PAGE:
Kalaupapa Ohana Newsletter December 2020

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“E Ho‘ohanohano a E Ho‘omau. . .

. . . To Honor and To Perpetuate”

The Music of Kalaupapa By Valerie Monson

“When you think of Kalaupapa, “music” is not the first word that comes to mind.”

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o began the virtual concert created by Ka ‘Ohana O Kalaupapa that celebrated the oft-forgotten musicians of Kalaupapa and some of the many songs they wrote and performed throughout their history. As it turns out, music was a constant refrain of healing, unexpected joy and bonding in the community — the church choirs, the marching bands, the dance orchestra, the solo artists, and kanekapila. Our concert, “The Music of Kalaupapa,” was also a dream-come-true for me. I have hoped for a concert that would spotlight the music of Kalaupapa for more than 20 years, but could never find the right people. . . until now. Continued on page 10 Kalaupapa residents Francis Palea and Bernice Pupule spread Christmas cheer at Hale Mohalu in Pearl City. Photo courtesy of Hale Mohalu ‘Ohana.

k a la upa pa o ha na .o rg


Aloha from our Executive Director Ka ‘Ohana O Kalaupapa Board of Directors Clarence “Boogie” Kahilihiwa President Pauline Ahulau Chow Vice President DeGray Vanderbilt Secretary Jodi Puaoi Treasurer Gloria Marks Director Sister Davilyn Ah Chick Director Lopaka Ho’opi’i Director Jason Umemoto Director Patria Weston Director Charmaine Woodward Director Valerie Monson Executive Director In Memoriam Bernard K. Punikai‘a Chairman of the Board, 2004-2009 Kuulei Bell President, 2004-2009

Our masthead was designed by Kalaupapa artist Henry Nalaielua. Newsletter editor: Valerie Monson Design: Yellowbird Graphic Design

Ka ‘Ohana O Kalaupapa P.O. Box 1111 Kalaupapa, Hawai‘i 96742 email: info@kalaupapaohana.org www.kalaupapaohana.org ©2020 Ka ‘Ohana O Kalaupapa

Clarence “Boogie” Kahilihiwa, President of Ka ‘Ohana O Kalaupapa, and Executive Director Valerie Monson holding a photo of Bernard K. Punikai’a. Photo: Sister Alicia Damien Lau

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resident Boogie Kahilihiwa usually authors this column, but he has kindly given me this space to deeply thank all of you for your friendship, stories and support after 17 years with Ka ‘Ohana O Kalaupapa, the last 12 as Coordinator and Executive Director. When 70 of us gathered at Kalaupapa in 2003 to establish Ka ‘Ohana O Kalaupapa, none of us realized the impact we were going to have. Before Ka ‘Ohana O Kalaupapa, there was not enough emphasis on the people of Kalaupapa as individuals and leaders, no outreach to families and descendants, no concerted effort to build The Kalaupapa Memorial and no educational programs around the islands. Ka ‘Ohana O Kalaupapa changed all that. Our ‘Ohana was the idea of Kalaupapa visionary Bernard K. Punikai‘a. Bernard and I often talked about the future of Kalaupapa in person and over the phone. In the mid-1990s, Bernard began stressing how we needed to bring together family members and friends to stand with the people of Kalaupapa to make sure their wishes for the future of Kalaupapa would always drive the decisions.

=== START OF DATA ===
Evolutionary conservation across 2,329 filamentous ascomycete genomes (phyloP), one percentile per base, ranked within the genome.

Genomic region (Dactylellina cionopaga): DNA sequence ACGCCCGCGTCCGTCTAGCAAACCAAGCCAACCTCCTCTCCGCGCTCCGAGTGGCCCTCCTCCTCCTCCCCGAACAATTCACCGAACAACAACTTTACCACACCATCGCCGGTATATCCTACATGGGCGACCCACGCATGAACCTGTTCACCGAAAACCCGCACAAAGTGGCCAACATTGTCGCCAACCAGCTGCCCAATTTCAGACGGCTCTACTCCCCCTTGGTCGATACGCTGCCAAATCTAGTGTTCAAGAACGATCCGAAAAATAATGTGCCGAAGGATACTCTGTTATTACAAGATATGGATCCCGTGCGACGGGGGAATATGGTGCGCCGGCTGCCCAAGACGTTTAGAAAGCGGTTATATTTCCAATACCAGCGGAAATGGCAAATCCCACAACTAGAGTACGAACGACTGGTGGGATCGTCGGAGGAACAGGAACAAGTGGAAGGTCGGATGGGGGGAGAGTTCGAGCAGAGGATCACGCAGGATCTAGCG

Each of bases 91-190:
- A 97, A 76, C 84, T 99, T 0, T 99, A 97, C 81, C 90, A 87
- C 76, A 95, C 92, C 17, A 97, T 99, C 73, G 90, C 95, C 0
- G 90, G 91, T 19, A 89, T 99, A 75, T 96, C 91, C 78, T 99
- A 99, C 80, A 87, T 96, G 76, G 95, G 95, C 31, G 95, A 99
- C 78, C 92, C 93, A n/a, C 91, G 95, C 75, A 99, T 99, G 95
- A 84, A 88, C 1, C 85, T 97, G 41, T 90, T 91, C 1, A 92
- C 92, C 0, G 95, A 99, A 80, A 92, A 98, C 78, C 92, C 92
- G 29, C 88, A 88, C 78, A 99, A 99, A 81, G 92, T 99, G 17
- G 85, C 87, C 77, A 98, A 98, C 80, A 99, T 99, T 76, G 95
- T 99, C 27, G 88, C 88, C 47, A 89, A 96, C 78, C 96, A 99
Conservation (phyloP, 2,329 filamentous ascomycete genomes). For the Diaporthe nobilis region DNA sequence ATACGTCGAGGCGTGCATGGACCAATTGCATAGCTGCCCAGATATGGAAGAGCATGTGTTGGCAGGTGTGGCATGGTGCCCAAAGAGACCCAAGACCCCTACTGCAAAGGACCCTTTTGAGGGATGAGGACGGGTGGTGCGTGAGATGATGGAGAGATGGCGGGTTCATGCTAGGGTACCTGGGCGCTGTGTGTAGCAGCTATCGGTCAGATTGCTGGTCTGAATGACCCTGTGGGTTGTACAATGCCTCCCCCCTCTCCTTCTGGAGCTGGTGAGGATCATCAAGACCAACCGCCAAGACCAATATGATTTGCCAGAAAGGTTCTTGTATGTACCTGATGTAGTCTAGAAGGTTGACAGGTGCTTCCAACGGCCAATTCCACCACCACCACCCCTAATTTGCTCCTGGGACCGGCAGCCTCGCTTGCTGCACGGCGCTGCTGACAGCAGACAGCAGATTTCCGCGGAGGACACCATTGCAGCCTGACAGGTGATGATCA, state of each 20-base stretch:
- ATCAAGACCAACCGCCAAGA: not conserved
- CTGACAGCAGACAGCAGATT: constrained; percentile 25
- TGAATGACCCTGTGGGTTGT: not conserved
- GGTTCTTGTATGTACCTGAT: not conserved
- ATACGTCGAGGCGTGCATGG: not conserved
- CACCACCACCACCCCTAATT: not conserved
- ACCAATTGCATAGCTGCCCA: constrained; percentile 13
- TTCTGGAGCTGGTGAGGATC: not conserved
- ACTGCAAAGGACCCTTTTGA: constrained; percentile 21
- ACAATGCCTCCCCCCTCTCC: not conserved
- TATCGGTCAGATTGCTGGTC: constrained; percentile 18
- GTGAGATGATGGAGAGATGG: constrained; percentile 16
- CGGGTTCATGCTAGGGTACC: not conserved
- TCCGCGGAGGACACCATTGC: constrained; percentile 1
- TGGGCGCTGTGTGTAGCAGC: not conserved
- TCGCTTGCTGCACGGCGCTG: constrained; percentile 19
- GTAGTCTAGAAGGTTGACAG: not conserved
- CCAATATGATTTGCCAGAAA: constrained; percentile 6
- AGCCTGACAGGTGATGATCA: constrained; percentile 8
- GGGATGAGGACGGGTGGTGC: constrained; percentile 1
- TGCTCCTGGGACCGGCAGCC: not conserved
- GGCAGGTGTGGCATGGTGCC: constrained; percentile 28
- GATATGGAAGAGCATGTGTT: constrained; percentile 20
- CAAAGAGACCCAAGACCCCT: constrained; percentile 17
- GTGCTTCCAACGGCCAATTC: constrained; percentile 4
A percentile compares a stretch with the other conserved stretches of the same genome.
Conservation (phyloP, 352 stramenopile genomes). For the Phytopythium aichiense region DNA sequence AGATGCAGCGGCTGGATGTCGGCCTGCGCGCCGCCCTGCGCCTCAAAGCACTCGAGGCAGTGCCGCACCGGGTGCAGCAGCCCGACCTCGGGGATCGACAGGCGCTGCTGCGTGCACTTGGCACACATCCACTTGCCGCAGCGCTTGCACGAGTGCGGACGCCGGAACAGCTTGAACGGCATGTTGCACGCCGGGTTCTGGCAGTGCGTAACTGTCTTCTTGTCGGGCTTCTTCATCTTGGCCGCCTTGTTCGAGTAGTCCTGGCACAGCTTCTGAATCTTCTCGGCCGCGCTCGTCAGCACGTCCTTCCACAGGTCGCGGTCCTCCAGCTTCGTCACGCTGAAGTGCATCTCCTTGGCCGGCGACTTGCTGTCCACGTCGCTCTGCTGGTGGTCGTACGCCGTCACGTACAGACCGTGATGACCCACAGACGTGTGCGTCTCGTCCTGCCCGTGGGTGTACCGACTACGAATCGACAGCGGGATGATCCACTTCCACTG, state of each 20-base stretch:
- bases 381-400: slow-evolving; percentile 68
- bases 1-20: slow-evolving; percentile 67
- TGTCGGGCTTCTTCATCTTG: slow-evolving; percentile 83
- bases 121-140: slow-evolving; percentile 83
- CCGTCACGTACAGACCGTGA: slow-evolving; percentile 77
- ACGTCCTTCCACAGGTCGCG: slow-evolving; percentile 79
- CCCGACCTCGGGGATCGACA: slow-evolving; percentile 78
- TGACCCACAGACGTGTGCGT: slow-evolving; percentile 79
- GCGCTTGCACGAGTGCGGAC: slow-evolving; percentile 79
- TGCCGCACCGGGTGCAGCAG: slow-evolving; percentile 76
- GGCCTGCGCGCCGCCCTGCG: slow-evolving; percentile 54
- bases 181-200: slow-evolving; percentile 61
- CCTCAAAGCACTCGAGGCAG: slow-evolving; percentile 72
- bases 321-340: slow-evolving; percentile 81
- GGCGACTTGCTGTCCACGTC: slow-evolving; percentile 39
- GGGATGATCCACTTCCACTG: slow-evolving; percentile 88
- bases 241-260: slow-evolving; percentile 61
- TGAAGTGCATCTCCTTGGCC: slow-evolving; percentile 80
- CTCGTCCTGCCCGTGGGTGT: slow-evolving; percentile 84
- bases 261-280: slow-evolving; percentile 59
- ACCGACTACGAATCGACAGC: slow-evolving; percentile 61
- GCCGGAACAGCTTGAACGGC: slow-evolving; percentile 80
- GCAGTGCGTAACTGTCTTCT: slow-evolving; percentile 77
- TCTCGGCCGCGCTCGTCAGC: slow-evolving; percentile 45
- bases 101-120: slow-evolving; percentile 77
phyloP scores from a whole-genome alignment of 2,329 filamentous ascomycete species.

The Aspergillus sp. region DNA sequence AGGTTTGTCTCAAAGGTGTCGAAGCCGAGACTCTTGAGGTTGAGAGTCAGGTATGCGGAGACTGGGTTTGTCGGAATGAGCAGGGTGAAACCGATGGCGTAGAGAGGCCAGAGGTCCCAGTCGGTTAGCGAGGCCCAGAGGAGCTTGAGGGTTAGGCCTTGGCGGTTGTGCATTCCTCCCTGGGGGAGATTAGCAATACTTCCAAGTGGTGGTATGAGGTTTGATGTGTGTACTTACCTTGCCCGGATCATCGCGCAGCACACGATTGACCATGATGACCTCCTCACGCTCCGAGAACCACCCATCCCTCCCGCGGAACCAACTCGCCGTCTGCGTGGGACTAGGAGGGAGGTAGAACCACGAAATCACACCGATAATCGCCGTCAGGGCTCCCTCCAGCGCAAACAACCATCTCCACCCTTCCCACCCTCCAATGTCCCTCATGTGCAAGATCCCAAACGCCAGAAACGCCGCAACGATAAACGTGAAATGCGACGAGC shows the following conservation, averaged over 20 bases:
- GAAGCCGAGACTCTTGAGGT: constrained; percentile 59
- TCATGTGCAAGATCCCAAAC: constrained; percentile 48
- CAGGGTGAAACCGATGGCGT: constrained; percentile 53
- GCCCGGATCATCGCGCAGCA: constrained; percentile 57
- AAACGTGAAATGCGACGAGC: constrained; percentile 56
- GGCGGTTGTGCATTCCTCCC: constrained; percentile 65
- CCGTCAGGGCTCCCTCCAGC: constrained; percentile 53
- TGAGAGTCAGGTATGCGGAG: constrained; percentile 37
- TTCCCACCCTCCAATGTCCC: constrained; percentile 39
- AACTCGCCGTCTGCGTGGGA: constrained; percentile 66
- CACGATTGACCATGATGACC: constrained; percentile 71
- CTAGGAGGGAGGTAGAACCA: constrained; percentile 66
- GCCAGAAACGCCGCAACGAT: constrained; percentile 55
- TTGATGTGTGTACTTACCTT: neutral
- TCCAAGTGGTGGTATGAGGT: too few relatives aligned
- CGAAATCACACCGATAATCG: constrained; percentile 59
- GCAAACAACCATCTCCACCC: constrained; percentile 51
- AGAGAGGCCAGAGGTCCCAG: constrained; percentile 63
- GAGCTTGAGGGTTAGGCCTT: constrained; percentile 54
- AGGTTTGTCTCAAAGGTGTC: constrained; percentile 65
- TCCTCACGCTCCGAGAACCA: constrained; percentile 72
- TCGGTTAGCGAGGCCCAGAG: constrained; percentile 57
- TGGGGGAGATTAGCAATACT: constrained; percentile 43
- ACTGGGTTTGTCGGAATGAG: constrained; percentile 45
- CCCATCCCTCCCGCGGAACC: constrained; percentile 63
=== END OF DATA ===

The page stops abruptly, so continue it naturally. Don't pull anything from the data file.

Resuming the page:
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We didn’t know we were planting the seeds for Ka ‘Ohana O Kalaupapa. I often described myself as “Bernard’s secretary” during those early days of brainstorming. Like any organization, Ka ‘Ohana O Kalaupapa has changed over the years. Many of our founding members have died or grown older. A new generation, anchored by descendants of Kalaupapa, has emerged to carry on our mission. I could not be happier turning over the reins of our ‘Ohana to Joseph Lapilio. As the great-grandson of Kalaupapa leader Bonepake Lapilio, Joseph will follow in his kupuna’s footsteps. He has the abilities to get our ‘Ohana through the Covid-19 era and ready for the future. You’ll still see me around. I plan to get back to doing what I love most: writing about Kalaupapa. Many of you will always have a special place in my heart and I can’t thank you enough for your kokua in making sure the people of Kalaupapa are forever remembered with pride. A hui hou. . .


Meet Our New Executive Director oseph Lapilio, whose great-grandfather was pictured in the last photo ever taken of Father Damien at Kalaupapa in 1889, has been named the next Executive Director of Ka ‘Ohana O Kalaupapa.

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and was told he could leave the settlement, but he stayed with his wife until she died in 1917. He then returned to Oahu to raise his three grandsons, including Joe’s father. He died a few years before Joe was born.

Lapilio, who lives in Waianae, assumes his new job on January 2, 2021.

Joseph first attended an ‘Ohana presentation at UH-West Oahu in early 2018 and was then invited to the annual meeting of Ka ‘Ohana later that year where he found himself surrounded by Kalaupapa residents and other descendants. Joseph felt like he was meeting long-lost relatives.

After reviewing 212 resumes and interviewing the top 10 candidates, the ‘Ohana Board of Directors felt that Joe stood out — not only because of his strong Kalaupapa connections, but for his experience with strengthening nonprofits. Joseph has long been aware that his great-grandfather, Bonepake Lapilio, was at Kalaupapa. He had visited the settlement a number of times,